“Can you help me?”
Charles blinked several times to make sure he wasn’t dreaming. He was proud to be among the skeptics who placed fairies into the same category as little green men, ghosts, and the Man in the Moon.
Yet there she was, collapsed on the ground in the middle of the rose garden
Tag - fairies
“Can you help me?”
I found him by accident as I stumbled through the forest, cloaked in shadows.
The child was crouched in a patch of light, bare feet dusty against the packed earth. He was feeding the crows. They hopped about him, nipping at his clothing, brushing his face with their wings. He laughed.
Laurva was hungry. So very hungry.
Suffocating darkness encased her. She was completely sealed in. Instinct overruled her uncertainty, and the gloom diffused as she gnawed the walls.
Chomp. Chew. Gulp. Smack. Swallow. She emerged, surrounded by sickening sounds of others feeding.
I’m not alone. This awareness wasn’t comforting, but hunger drove her out.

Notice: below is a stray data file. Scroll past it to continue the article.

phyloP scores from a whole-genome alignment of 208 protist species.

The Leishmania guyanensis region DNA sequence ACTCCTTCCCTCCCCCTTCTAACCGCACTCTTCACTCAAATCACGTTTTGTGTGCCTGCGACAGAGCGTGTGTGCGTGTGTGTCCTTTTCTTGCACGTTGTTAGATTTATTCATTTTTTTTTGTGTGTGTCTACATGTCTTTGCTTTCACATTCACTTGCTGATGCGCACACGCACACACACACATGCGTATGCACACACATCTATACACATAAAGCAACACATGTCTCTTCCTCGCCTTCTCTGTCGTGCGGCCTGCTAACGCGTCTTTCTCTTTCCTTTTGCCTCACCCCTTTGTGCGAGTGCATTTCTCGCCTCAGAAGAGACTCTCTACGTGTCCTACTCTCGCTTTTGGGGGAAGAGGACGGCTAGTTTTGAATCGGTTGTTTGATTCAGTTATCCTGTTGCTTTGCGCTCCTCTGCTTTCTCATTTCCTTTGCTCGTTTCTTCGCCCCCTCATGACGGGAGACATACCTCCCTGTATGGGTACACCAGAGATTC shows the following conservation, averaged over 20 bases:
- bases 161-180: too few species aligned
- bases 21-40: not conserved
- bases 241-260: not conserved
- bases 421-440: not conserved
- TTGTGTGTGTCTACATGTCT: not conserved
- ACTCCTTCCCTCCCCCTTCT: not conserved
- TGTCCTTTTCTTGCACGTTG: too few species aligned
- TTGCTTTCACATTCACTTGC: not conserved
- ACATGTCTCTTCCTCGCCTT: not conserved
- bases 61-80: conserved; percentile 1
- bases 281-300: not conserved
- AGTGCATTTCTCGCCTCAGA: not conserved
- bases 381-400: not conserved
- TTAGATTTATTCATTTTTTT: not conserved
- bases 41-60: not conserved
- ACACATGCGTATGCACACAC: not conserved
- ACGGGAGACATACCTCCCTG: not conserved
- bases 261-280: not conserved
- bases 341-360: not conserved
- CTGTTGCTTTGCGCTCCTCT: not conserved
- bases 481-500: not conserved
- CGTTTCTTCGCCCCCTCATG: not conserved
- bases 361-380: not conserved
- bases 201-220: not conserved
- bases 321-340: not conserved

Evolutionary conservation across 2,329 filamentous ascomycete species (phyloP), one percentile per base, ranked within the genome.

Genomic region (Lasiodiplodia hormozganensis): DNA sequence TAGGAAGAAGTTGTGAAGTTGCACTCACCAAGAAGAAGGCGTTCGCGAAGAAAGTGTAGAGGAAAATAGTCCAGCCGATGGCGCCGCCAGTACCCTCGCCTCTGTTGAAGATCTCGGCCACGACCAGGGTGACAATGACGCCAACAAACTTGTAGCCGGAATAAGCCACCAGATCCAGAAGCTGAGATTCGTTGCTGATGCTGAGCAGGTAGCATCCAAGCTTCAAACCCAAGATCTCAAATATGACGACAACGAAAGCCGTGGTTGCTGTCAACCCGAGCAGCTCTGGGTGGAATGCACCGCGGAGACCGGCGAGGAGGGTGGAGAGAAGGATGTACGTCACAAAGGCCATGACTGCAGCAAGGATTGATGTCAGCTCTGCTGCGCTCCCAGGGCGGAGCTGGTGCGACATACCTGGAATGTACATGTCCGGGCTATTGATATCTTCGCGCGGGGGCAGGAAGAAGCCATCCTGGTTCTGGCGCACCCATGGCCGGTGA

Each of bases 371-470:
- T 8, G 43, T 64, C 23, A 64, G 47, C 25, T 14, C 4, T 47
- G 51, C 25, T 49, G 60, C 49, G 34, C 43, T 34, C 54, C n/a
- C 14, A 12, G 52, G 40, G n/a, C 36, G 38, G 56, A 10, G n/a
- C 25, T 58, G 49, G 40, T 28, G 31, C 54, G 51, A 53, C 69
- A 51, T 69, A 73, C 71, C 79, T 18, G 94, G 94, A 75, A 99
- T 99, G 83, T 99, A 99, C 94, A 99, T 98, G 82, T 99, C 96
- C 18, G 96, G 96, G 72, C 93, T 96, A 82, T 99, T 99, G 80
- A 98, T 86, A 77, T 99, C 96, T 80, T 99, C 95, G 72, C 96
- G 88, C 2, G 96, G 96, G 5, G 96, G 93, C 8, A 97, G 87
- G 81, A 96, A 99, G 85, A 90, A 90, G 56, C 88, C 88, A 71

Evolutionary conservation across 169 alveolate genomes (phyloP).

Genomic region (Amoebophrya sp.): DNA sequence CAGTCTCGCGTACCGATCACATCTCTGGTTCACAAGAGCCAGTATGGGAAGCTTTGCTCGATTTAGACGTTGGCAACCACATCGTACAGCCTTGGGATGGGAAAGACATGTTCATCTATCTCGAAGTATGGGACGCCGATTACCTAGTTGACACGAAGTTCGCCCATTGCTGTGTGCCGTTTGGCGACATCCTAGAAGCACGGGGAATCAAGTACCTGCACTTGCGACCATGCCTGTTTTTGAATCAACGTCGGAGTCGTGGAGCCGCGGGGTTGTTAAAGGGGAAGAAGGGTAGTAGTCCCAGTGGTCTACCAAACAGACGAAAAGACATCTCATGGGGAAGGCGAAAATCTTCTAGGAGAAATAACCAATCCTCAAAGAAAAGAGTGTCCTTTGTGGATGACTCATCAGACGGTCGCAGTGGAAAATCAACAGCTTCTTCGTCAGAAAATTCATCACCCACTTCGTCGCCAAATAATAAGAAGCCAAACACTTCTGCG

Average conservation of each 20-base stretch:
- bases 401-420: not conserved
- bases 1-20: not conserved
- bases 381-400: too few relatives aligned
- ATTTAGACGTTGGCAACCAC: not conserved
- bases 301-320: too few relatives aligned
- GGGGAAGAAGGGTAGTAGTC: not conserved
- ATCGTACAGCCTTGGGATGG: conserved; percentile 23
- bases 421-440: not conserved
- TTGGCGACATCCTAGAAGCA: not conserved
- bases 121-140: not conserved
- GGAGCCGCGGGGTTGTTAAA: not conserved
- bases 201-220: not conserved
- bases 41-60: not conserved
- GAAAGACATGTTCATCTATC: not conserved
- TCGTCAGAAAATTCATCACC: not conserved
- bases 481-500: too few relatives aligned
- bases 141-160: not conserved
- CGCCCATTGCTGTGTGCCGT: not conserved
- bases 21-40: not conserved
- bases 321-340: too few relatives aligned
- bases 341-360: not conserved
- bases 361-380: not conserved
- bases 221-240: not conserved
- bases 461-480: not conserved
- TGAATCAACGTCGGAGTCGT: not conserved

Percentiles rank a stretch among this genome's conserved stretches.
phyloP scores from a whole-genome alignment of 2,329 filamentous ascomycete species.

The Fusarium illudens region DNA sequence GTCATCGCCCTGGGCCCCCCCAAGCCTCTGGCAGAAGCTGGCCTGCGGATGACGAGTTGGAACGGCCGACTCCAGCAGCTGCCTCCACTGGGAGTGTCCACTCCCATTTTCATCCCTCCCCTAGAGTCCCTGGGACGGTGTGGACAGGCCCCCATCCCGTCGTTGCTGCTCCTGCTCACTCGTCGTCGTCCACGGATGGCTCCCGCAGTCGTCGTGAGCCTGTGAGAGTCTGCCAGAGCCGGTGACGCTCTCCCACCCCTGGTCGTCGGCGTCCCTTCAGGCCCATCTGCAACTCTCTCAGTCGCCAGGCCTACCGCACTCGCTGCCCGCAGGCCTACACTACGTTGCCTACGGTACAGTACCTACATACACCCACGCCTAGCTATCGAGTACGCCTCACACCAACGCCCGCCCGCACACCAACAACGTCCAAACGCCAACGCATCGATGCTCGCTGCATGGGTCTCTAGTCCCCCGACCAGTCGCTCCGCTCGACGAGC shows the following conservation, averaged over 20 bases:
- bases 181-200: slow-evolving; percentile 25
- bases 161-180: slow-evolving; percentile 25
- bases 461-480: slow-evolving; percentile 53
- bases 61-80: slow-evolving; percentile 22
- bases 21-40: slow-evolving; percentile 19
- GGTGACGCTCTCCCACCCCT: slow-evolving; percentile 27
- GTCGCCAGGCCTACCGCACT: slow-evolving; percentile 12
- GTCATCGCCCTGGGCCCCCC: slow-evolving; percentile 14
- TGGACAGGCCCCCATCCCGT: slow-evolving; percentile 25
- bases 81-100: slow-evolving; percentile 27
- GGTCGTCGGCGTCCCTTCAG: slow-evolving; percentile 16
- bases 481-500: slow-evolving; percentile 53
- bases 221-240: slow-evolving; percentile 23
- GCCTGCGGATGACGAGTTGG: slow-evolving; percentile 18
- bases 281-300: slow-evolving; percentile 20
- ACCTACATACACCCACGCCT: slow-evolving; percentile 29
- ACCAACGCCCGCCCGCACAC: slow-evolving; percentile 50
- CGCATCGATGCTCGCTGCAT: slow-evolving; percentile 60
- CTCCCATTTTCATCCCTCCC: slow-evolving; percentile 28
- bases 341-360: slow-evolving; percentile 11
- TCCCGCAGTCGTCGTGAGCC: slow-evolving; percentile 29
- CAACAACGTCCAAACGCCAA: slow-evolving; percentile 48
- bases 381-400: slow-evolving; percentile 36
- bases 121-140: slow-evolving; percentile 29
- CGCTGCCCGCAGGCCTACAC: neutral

By the time she reached the age of fourteen, the rest of the faefolk knew that she would not get any stronger.
Such a shame, they’d whisper as she drifted through the square. She’ll never find a trade, they’d mutter as she meandered through the market. It must have been her mother, they declared, infrequently caring if she could hear them or not. Was her mother a windfolk? Probably not.Read it now
Lase sighed. She hated doing this, especially with her brother.
“Yuck!” More banging.
“Tim, quiet! We’ll get caught,” she hissed.
“What do you even take from an apota…apot-a-carry?”
“Apothecary, you dolt. We’re here for healing ointments.”
“Is this it?” He emerged, reeking of a floral scent with swamp water highlights.
Vera’s air lasted just long enough to finish the song, and then her throat closed. Wheezing, she dipped a curtsy to sparse applause. Before she could faint onstage, she pushed through the hazy gambling hall and escaped outside.
A gaslight supported her as she fought to catch her breath. At least she’d finished her set, unlike last night.
Eggs are magic.
They seem simple: shell, white, yolk. Cook them scrambled, fried, boiled.
But separate the parts and find complexity. Whites may be whipped into foam light as cloud and stable as glass. Yolks, yellow as sunshine, whipped with oil and lemon juice turn white, or whipped into a bechamel of butter, flour, milk,
“In this town, folks know better than to lie.”
I peer at the scruffy, middle-aged man over the top of my sunglasses. “P-pardon?”
“No need to take offense. I was only giving you some friendly advice.”
“And what happens if I lie? The lie police come drag me off?”
The man grimaces and glances over his shoulder, as if expecting someone.